What if my client/lawyer refuses to participate?
This is a voluntary program. If there is no mutual agreement to mediate or arbitrate through the program, it cannot resolve the dispute. The circuit committee chair of the program will usually give each party about two weeks to decide. The Virginia State Bar strongly encourages all lawyers and clients involved in a fee dispute to consider using the program instead of resorting to court.
What if I think my attorney has been unethical in representing me?
The program committees are not part of the disciplinary system of the Virginia State Bar. Allegations of unethical conduct must first be reported to the Bar through the complaint process. If the Virginia State Bar determines that no disciplinary rule has been violated, the matter may be referred back to the Fee Dispute Resolution Program. In general, the Virginia State Bar disciplinary process does not address complaints about a lawyer’s fee.
Who are the mediators?
Cases are mediated by volunteer lawyers and nonlawyers who are certified by the Supreme Court of Virginia and have participated in a training program for resolving fee disputes.
How do I start the mediation process?
If you wish to mediate your dispute you must sign an Agreement To Mediate. On that form you will briefly state the amount of the fee in controversy and provide a brief summary of your views about the dispute. Once the other party has agreed to participate and signed the Agreement to Mediate, the committee chair will help you identify the mediators, who will schedule the mediation session. The Agreement to Mediate form may be obtained from the Virginia State Bar or the circuit committee chair.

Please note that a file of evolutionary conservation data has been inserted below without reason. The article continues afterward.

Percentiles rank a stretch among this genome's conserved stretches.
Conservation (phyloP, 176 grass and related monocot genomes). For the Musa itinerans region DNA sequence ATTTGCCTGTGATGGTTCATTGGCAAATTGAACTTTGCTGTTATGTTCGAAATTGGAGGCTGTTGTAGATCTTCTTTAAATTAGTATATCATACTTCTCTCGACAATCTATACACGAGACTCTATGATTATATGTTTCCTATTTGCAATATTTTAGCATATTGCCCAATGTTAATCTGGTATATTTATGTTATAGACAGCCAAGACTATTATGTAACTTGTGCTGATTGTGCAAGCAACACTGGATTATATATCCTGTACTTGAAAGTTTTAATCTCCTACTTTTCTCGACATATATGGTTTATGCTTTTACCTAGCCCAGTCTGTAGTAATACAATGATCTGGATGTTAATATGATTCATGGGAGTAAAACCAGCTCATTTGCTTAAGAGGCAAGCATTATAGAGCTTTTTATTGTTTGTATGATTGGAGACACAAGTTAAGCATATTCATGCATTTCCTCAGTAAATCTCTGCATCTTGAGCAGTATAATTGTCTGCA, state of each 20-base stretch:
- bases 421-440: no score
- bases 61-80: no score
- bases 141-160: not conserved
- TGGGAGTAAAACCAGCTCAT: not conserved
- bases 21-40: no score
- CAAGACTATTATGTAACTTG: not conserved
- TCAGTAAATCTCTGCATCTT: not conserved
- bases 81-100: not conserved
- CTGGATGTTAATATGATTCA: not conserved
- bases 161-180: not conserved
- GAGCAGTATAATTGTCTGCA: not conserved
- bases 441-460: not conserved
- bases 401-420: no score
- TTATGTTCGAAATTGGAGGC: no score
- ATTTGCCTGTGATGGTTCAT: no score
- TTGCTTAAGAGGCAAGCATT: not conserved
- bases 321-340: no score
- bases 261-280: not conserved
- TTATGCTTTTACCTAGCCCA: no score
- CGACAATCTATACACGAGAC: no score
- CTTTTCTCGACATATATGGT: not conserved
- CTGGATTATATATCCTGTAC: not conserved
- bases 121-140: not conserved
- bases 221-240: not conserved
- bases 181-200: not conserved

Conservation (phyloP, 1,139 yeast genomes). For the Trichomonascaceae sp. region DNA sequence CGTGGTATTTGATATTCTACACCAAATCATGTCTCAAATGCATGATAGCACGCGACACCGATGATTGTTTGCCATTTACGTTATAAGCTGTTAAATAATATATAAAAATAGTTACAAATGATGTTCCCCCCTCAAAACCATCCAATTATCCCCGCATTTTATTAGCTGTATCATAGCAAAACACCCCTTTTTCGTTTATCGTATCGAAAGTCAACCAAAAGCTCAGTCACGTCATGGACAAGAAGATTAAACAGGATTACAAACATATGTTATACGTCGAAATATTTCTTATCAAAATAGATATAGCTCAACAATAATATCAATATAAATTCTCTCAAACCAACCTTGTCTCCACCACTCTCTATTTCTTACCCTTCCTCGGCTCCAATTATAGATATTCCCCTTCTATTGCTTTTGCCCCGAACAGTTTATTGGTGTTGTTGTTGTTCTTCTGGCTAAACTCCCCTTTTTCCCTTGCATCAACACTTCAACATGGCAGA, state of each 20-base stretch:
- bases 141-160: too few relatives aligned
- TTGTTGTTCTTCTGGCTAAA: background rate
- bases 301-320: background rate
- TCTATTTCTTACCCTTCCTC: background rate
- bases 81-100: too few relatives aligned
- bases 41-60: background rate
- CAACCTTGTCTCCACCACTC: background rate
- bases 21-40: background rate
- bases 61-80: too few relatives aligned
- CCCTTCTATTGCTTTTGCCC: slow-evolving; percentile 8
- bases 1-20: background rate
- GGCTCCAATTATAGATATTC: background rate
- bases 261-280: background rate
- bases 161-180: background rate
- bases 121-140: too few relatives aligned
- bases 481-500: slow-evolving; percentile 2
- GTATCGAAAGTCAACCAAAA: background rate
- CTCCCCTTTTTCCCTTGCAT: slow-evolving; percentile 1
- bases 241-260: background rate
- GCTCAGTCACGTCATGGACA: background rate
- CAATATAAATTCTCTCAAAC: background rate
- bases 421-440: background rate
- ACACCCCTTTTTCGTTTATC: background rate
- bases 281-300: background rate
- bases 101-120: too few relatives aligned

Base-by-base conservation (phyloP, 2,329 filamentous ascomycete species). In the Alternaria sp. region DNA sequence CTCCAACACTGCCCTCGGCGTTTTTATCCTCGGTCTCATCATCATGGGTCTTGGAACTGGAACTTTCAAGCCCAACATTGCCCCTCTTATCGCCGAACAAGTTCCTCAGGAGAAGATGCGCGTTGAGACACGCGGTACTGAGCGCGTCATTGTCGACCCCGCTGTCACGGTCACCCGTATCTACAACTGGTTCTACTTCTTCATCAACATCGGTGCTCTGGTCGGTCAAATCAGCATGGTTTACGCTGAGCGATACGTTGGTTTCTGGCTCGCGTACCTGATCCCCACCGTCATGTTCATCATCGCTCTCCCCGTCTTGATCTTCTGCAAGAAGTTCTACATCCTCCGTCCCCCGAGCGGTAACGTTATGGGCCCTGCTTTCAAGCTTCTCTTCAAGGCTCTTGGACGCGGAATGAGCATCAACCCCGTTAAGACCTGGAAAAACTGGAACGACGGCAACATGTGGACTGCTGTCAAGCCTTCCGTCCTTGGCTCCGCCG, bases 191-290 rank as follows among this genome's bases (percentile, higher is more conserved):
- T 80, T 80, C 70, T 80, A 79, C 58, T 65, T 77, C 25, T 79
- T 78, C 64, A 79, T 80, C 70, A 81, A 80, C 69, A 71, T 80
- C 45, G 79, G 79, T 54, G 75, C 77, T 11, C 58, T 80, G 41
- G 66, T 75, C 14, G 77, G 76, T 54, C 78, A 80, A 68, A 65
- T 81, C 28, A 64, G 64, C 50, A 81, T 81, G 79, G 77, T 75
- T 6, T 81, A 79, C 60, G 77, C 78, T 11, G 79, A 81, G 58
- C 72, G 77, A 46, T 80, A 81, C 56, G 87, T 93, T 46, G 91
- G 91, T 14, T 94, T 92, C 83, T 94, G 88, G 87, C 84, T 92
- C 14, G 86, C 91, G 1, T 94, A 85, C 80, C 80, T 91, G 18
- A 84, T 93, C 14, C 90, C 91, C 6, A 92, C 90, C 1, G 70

When will a mediation session be scheduled?
Once the Agreement To Mediate has been signed by all parties to the dispute, the mediator will schedule the mediation at a mutually agreeable time, within thirty days of the mediator’s appointment.
Do I have to attend the mediation hearing in person?
The process is most likely to be successful when the parties meet face to face. If, however, both parties cannot physically be present, they may be able to arrange to mediate by telephone.
Who are the arbitrators?
The arbitrators are lawyers and nonlawyers who volunteer their time to hear and decide these disputes. All volunteers have participated in a training program focused on resolving fee disputes.
How do I start the arbitration process?
If you want to arbitrate your fee dispute, you must sign an Agreement To Arbitrate. On that form you will state the amount of the fee in controversy and give a brief explanation of your position in the dispute. The Agreement To Arbitrate form may be obtained from the Virginia State Bar or the circuit committee chair.
When will an arbitration hearing be scheduled?
Once the Agreement To Arbitrate has been signed by all parties to the dispute, the committee chair will assign the case to one arbitrator, or to an arbitration panel. The arbitrators will then schedule a hearing within forty-five days of their appointment.
How many arbitrators will handle my case?
In arbitration, if the amount in controversy is $25,000 or less, the case is usually assigned to a single arbitrator who is usually a lawyer-arbitrator. You may request a panel of three arbitrators, but that decision is within the discretion of the committee chair. For matters in excess of $25,000, the committee chair will assemble a three-arbitrator panel consisting of at least one lawyer and at least one nonlawyer.
Can I object to the appointment of a certain arbitrator?